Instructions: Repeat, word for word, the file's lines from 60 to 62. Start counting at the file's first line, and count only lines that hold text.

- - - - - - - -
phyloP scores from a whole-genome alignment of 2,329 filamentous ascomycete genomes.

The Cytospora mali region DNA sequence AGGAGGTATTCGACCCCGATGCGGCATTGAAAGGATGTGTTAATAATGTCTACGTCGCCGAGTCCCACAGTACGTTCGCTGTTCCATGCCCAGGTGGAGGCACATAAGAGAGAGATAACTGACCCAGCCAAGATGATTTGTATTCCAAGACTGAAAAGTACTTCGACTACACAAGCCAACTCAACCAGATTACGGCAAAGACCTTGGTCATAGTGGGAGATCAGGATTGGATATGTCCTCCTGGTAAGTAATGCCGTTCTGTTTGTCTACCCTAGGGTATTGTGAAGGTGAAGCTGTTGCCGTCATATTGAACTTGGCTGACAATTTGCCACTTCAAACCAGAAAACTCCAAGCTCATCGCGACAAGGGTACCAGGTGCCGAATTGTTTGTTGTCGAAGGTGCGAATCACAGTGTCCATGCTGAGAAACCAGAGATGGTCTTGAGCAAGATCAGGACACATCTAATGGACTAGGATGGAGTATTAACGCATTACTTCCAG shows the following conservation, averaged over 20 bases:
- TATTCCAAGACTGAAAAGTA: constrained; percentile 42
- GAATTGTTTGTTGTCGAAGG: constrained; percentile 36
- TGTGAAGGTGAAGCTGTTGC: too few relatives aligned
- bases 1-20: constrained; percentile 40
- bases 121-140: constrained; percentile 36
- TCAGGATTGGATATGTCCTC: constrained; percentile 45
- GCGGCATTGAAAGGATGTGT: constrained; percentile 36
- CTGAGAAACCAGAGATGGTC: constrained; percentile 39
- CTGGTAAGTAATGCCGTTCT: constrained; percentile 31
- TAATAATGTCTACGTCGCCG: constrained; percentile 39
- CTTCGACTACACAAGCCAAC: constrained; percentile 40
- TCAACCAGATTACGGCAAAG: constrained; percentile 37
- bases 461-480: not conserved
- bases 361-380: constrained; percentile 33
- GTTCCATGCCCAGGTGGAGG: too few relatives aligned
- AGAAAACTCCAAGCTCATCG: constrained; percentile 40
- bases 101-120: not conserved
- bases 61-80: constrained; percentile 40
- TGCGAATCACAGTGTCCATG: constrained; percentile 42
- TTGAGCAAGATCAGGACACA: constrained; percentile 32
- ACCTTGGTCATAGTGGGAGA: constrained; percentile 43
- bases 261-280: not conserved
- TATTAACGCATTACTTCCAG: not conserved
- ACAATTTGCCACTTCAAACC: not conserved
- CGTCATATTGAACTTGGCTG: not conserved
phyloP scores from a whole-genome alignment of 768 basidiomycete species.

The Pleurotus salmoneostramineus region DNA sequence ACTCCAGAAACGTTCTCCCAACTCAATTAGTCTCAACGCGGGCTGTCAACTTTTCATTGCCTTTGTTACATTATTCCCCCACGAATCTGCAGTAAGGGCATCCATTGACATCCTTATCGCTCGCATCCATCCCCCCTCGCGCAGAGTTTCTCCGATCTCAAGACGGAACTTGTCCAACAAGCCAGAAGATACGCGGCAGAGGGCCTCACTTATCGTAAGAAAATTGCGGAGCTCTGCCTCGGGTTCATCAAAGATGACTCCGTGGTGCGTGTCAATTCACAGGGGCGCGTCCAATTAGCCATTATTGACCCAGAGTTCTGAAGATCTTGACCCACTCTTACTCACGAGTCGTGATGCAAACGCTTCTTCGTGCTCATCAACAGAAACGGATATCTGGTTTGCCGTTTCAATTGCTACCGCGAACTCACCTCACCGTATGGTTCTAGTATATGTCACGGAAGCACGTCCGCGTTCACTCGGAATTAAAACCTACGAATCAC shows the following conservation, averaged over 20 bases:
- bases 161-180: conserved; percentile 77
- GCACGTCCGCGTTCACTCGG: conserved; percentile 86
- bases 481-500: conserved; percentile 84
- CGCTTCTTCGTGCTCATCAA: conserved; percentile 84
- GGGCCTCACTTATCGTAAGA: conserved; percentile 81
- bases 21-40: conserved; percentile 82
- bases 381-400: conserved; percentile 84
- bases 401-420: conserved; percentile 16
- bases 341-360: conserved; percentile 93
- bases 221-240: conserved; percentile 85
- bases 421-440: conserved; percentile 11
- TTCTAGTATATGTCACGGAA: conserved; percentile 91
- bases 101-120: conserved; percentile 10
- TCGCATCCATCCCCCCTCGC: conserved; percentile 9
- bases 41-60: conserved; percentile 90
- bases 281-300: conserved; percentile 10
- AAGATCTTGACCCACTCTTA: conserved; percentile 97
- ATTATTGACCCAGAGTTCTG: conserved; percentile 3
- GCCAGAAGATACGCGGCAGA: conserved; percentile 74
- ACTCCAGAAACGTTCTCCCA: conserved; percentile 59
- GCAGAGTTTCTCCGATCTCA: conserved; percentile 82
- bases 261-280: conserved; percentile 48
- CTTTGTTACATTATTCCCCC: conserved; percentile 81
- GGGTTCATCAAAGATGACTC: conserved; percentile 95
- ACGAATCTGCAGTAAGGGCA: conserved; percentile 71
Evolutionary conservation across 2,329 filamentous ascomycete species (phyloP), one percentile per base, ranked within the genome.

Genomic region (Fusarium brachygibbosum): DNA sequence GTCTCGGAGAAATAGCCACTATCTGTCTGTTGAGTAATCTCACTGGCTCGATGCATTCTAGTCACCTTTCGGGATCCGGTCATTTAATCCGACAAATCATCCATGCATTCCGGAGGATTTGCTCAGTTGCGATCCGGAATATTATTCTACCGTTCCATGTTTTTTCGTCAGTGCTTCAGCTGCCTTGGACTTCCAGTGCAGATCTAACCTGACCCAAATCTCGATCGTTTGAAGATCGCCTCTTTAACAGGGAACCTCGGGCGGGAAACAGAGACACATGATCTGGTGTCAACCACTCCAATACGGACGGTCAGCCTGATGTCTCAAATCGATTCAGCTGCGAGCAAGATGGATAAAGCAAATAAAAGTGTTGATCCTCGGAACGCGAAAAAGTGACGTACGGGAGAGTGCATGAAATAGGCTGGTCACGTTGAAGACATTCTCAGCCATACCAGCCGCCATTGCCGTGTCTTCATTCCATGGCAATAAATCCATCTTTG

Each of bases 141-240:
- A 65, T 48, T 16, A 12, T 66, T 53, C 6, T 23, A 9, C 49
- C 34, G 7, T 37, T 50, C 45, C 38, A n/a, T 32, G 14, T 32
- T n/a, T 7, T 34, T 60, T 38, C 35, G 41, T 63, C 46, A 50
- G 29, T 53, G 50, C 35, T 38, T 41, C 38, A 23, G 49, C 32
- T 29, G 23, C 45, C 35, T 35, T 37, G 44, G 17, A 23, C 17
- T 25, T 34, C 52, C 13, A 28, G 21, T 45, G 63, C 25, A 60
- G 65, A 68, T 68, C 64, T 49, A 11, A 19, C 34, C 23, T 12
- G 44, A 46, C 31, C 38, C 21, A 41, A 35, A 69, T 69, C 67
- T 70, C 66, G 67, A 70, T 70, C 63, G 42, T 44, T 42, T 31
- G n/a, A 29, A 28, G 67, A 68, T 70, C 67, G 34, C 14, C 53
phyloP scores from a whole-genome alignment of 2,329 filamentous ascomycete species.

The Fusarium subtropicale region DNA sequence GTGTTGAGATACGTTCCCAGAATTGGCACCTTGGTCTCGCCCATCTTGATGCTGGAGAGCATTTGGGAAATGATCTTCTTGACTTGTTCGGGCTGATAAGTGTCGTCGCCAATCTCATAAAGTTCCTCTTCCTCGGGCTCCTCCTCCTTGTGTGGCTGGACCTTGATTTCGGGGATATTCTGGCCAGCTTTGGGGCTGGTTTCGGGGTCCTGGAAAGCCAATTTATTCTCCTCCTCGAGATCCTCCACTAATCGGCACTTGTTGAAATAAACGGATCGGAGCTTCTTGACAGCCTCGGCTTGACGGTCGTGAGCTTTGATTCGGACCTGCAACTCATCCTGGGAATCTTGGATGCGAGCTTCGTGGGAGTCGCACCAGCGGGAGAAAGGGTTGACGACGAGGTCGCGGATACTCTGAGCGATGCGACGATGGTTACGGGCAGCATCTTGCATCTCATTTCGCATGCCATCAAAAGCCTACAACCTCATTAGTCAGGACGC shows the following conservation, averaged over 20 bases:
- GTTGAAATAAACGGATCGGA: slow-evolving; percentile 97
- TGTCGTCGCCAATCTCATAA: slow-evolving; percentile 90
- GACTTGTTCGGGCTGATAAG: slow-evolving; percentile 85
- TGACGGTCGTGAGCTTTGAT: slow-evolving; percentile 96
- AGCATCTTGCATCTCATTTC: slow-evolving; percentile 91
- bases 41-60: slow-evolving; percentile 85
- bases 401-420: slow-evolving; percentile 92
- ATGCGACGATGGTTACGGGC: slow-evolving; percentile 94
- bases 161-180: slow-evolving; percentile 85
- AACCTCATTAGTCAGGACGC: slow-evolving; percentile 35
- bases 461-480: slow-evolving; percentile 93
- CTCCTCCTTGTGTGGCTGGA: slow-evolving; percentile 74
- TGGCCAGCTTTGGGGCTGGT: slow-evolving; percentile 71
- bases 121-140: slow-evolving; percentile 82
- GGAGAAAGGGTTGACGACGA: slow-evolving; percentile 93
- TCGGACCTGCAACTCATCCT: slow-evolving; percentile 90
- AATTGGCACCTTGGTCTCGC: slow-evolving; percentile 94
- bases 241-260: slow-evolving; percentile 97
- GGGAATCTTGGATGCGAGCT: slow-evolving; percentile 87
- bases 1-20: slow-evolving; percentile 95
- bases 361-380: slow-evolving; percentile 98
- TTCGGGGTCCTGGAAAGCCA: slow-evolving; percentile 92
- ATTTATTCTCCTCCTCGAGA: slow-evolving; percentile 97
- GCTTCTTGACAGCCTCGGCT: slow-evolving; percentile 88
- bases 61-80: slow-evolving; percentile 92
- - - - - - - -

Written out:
- T n/a, T 7, T 34, T 60, T 38, C 35, G 41, T 63, C 46, A 50
- G 29, T 53, G 50, C 35, T 38, T 41, C 38, A 23, G 49, C 32
- T 29, G 23, C 45, C 35, T 35, T 37, G 44, G 17, A 23, C 17